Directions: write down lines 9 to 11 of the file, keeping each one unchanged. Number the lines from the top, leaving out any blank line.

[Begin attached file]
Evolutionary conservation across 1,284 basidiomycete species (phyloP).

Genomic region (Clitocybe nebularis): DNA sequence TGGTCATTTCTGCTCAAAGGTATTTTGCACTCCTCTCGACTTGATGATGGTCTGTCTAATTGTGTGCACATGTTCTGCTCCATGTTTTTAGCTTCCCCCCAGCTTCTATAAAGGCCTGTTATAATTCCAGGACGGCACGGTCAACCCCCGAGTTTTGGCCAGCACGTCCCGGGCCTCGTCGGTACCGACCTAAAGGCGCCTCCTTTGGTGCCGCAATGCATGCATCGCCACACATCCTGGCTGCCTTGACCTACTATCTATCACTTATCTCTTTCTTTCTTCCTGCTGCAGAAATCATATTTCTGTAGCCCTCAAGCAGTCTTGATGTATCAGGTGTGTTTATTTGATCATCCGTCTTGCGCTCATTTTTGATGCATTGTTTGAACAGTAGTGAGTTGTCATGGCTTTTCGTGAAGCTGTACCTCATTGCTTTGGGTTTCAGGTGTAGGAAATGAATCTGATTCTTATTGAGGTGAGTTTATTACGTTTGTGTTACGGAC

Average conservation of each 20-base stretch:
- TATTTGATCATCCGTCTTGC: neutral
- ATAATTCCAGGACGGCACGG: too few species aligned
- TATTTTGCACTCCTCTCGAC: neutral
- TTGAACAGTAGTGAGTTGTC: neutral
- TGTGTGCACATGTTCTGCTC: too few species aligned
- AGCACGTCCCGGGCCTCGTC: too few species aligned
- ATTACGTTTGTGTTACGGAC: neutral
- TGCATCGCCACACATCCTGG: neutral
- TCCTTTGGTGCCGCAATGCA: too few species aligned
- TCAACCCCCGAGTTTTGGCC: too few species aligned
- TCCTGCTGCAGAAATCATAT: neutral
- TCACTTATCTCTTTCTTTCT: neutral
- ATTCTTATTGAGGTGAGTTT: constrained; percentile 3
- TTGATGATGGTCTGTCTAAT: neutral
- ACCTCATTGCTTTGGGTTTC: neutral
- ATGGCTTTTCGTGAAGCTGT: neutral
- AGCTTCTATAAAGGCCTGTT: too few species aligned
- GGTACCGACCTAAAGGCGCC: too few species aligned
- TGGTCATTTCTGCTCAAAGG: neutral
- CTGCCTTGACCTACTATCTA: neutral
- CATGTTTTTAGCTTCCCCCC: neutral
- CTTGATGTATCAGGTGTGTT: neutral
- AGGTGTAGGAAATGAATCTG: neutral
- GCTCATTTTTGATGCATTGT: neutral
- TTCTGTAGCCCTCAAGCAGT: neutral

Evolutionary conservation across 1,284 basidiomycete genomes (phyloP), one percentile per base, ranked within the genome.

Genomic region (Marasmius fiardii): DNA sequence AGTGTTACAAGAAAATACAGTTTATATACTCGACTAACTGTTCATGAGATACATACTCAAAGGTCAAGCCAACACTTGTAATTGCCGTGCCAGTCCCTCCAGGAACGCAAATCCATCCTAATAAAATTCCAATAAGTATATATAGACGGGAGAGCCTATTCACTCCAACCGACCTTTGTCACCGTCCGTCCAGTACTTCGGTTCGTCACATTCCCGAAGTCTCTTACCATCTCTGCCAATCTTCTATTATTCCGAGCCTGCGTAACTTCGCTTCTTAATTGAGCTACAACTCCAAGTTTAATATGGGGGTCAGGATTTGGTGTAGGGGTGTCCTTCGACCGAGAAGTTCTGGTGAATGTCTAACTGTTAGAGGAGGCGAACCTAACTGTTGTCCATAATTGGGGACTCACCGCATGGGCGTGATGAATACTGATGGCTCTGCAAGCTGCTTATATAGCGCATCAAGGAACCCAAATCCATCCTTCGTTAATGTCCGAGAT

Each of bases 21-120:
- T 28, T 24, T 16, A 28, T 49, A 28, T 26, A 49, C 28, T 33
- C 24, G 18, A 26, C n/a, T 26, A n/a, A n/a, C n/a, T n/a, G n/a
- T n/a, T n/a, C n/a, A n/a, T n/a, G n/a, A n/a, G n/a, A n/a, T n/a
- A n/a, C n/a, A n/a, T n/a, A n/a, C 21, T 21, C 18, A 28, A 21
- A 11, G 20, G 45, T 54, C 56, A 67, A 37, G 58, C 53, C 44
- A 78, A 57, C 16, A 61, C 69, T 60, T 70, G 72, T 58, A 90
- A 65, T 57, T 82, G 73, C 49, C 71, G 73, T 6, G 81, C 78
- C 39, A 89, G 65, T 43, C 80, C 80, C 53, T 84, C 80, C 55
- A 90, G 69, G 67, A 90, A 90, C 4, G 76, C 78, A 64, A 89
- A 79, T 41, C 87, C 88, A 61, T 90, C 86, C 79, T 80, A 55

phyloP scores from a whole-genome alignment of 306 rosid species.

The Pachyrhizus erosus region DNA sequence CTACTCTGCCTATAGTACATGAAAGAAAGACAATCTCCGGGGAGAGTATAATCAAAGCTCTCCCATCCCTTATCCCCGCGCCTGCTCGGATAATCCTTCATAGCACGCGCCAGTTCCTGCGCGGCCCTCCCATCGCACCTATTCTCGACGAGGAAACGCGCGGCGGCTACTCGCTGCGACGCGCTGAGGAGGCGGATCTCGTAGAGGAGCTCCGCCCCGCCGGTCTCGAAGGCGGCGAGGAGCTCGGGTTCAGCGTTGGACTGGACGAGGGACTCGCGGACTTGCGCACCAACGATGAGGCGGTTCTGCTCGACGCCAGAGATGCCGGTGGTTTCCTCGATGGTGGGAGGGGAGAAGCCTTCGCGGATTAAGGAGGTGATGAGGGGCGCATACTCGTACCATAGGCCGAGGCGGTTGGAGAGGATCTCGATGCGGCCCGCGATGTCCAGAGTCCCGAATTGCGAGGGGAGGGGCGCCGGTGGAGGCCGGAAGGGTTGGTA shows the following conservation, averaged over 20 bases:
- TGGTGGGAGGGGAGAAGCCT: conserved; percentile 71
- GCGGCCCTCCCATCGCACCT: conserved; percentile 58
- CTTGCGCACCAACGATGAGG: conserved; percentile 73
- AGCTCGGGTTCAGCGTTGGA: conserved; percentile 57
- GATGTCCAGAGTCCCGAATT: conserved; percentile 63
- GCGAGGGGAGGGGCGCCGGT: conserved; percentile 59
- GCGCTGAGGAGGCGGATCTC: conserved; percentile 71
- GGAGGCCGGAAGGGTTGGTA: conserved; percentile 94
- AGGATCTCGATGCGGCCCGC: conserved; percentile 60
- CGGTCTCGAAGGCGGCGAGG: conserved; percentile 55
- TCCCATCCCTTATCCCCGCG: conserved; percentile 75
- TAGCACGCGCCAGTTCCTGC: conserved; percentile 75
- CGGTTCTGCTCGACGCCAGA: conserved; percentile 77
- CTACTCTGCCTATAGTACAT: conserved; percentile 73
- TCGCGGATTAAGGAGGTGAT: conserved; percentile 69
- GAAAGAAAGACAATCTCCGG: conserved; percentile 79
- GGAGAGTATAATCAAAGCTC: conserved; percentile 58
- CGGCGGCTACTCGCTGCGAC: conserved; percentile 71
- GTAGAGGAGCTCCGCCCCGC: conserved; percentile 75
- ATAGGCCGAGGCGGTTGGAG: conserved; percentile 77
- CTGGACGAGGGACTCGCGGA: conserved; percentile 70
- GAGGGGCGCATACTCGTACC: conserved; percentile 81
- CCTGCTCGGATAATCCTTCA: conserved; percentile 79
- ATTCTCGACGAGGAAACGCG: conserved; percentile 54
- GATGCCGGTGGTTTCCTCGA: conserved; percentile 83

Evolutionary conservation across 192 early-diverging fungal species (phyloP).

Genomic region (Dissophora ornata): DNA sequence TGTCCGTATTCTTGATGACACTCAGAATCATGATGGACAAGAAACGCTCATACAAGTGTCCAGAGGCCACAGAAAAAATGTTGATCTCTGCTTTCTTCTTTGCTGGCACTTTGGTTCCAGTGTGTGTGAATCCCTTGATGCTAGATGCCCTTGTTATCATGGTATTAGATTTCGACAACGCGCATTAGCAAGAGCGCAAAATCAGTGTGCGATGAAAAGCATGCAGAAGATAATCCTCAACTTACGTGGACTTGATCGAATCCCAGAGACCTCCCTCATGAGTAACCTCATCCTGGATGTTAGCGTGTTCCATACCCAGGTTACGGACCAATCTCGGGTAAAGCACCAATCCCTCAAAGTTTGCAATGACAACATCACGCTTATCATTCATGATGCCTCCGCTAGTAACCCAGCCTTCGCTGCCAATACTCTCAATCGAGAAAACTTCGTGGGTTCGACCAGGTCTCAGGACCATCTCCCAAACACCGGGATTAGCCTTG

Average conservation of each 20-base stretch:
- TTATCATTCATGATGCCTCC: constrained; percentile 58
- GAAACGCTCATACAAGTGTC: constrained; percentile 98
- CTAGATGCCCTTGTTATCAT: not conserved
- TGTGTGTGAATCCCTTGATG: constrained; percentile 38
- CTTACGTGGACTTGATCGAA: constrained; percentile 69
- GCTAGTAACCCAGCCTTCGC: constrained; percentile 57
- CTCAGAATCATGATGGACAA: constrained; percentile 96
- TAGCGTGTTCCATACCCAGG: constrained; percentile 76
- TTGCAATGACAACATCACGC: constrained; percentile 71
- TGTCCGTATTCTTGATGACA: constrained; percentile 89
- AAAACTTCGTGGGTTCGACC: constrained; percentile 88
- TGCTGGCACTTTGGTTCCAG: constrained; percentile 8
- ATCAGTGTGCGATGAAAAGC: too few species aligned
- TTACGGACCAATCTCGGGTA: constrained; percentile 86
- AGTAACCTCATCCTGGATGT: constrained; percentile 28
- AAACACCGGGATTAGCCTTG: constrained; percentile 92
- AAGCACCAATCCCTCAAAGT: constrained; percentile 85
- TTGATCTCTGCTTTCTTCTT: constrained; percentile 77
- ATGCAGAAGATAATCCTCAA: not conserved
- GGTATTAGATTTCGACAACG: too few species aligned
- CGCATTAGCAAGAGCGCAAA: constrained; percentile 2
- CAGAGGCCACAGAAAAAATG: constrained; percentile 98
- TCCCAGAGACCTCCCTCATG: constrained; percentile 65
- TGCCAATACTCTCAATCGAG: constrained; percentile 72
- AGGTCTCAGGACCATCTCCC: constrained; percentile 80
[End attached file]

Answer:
- AGCACGTCCCGGGCCTCGTC: too few species aligned
- ATTACGTTTGTGTTACGGAC: neutral
- TGCATCGCCACACATCCTGG: neutral